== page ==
1. Governance
January 8, 2016

“According to the LGA, my flat doesn’t exist”: Does Britain really have 475,000 unbuilt homes?

By Duncan Stott

The British public have cottoned on that we have a bit of a problem building enough homes – one which has contributed to the outrageous housing costs hitting younger workers across most of the country. Everything that ever gets built in Britain needs planning permission, so more and more people have naturally been pointing fingers at planning for causing our growing housing shortages.

But planning is run by local government, and the Local Government Association is having none of it. It’s adamant that it is the dastardly developers who aren’t building the homes that they graciously been given planning permission to deliver.

It is always nice to have a big, eye-catching number when you make an argument like this, and the LGA have one: they reckon that there 475,000 un-built homes with planning permission in England and Wales. “These figures conclusively prove that the planning system is not a barrier to house building,” the LGA triumphantly exclaimed.

Well that’s that then, isn’t it? I’ll meet you with my pitchfork in front of the Home Builders’ Federation.

But hang on a second. Let’s just take a closer look at this figure. To get to 475,000 unbuilt homes, the LGA have looked at every development scheme that has permission, and decided that, until the scheme is completed, the whole development should be classed as unimplemented – even if most of the houses are mid-construction, or even if they have been finished.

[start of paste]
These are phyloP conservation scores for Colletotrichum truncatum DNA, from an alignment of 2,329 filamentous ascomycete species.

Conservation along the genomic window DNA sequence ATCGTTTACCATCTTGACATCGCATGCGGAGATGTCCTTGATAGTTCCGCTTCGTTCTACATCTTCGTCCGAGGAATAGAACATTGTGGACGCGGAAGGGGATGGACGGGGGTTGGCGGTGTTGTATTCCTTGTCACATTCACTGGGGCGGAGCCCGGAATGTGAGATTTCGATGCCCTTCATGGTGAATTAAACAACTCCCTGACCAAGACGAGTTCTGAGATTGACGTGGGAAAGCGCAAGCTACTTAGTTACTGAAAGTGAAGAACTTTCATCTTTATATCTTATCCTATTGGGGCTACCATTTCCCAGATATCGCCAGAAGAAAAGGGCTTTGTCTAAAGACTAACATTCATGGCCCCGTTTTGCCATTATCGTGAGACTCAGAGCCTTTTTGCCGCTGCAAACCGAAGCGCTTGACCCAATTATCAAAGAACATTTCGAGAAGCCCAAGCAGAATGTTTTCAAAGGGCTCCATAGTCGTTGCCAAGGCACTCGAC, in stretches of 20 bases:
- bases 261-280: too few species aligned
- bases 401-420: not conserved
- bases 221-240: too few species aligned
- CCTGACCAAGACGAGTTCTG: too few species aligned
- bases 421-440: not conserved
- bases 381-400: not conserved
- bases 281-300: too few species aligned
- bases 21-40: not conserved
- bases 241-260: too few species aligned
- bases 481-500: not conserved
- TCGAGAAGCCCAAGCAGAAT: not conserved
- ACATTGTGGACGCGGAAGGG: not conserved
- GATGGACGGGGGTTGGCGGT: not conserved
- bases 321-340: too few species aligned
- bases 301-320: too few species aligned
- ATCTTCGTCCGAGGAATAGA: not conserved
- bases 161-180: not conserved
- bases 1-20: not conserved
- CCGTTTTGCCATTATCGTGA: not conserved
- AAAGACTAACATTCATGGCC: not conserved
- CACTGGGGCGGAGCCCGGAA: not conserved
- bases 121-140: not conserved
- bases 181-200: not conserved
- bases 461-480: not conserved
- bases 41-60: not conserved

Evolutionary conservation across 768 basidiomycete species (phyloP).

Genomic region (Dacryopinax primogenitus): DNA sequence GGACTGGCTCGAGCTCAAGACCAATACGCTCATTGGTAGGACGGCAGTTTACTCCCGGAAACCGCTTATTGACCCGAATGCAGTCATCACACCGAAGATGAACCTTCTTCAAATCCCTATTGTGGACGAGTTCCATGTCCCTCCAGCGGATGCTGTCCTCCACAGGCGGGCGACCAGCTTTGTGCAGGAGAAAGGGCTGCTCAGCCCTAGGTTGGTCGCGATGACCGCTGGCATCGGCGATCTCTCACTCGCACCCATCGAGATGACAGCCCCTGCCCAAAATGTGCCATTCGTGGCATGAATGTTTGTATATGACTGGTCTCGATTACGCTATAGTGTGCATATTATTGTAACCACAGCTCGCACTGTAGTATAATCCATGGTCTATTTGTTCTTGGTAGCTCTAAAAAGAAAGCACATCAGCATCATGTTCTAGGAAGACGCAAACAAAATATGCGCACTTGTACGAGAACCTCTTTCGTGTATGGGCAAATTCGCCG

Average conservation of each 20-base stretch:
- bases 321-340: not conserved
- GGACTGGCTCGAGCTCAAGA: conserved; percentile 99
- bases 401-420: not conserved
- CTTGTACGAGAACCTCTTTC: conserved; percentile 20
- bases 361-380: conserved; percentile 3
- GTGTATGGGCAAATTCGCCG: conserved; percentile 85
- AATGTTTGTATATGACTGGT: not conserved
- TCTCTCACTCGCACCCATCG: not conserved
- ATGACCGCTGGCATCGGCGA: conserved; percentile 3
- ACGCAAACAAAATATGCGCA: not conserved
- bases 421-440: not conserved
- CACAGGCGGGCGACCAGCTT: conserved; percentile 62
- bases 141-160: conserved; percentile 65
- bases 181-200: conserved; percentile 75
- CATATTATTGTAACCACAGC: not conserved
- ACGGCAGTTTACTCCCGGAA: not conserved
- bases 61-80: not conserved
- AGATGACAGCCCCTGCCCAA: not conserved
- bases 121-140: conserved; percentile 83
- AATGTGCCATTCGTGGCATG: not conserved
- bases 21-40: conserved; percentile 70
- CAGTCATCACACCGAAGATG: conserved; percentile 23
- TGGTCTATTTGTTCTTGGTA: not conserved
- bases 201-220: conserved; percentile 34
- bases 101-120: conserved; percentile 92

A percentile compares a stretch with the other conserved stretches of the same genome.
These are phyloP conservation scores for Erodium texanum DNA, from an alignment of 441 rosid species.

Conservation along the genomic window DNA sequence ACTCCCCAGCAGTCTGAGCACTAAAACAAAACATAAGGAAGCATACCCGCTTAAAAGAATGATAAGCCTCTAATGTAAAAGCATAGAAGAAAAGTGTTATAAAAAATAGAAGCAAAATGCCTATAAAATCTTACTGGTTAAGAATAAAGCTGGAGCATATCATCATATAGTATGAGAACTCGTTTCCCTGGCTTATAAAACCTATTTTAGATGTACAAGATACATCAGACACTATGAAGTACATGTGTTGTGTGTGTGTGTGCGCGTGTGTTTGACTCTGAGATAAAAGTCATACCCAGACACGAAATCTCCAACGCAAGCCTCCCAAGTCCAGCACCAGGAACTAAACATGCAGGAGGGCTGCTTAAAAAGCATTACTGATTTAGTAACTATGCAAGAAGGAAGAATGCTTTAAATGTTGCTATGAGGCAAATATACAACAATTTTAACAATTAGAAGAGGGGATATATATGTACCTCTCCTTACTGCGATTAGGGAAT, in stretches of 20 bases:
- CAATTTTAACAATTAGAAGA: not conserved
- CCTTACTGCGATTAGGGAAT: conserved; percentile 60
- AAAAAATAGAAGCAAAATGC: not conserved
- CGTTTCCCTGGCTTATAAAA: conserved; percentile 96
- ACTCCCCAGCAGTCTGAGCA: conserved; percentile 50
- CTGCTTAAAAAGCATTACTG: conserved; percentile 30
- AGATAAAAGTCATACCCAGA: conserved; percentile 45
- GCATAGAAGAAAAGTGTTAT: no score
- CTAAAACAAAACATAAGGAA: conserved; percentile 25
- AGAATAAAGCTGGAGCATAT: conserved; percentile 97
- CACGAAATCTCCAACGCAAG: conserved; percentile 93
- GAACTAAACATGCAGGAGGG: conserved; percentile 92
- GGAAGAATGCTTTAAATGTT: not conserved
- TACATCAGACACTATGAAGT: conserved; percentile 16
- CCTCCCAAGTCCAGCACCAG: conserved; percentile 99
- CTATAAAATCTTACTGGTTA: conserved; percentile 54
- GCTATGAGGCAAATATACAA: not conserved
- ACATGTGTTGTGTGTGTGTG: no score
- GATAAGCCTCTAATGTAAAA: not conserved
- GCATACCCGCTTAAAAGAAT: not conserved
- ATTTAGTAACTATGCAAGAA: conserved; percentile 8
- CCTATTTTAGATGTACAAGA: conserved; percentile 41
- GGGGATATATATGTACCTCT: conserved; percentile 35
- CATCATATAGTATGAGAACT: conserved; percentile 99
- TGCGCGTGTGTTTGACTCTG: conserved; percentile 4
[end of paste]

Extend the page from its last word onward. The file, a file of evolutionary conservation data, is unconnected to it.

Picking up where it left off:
If you count houses that have been built as unbuilt, you are obviously going to end up seriously exaggerating from reality. I am writing this article from a flat that was finished 18 months ago; but another part of the development is still being built. According to these figures, I live in an unbuilt home.

Another study has also looked at the issue of unbuilt homes with planning permission issue. The Labour Party-commissioned Lyons Review analysed the same source data, but took into account whether or not construction was actually taking place. It came up with a very different number: just 130,000 planned homes were genuinely stalled or on hold. Of course we need action to get stalled homes built – but we also need to be clear about the extent of the problem.

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Still, maybe developers could be doing more to build faster, and it is certainly true that the pipeline from permission to completion is growing. But when we need to be building 300,000 homes per year to make in-roads into our housing shortage, at the rate we ought to be building, a pipeline of 475,000 would only be 19 months of land supply.

So the figure is dodgy, and might not be as big as it sounds. But are we even looking at the most important figure to begin with? Surely the key point isn’t how long the development pipeline is, but how much is going through the pipe to begin with.

To get more houses completed, we need our councils to be granting enough planning permission to begin with, especially in the areas where housing costs are the most unaffordable. That means setting ambitious housing targets in their local plans so that more land is opened up for homes and can have planning permission granted.

Yet too often councils are criticised by the Planning Inspectorate for under-baking their housing targets. And while the LGA’s raw figures show 212,000 planning permissions were issued last year, we should adjust that for permissions which have vanished due to expiry, or reapplications on the same site.

Do that, and the true figure is actually 169,000 new permissions genuinely entering the pipeline. We are a long way away from our councils planning for the 300,000 homes per year we need.

So much the idea that planning isn’t the problem. If we are to avoid the housing crisis from getting any worse, then instead of deflecting attention away from themselves, we need local government to step up to the mark to build the homes we need.

Thanks to Joe Sarling and Neal Hudson for their assistance with the analysis contained in this article.

Duncan Stott is director of the affordable housing campaign Priced Out.

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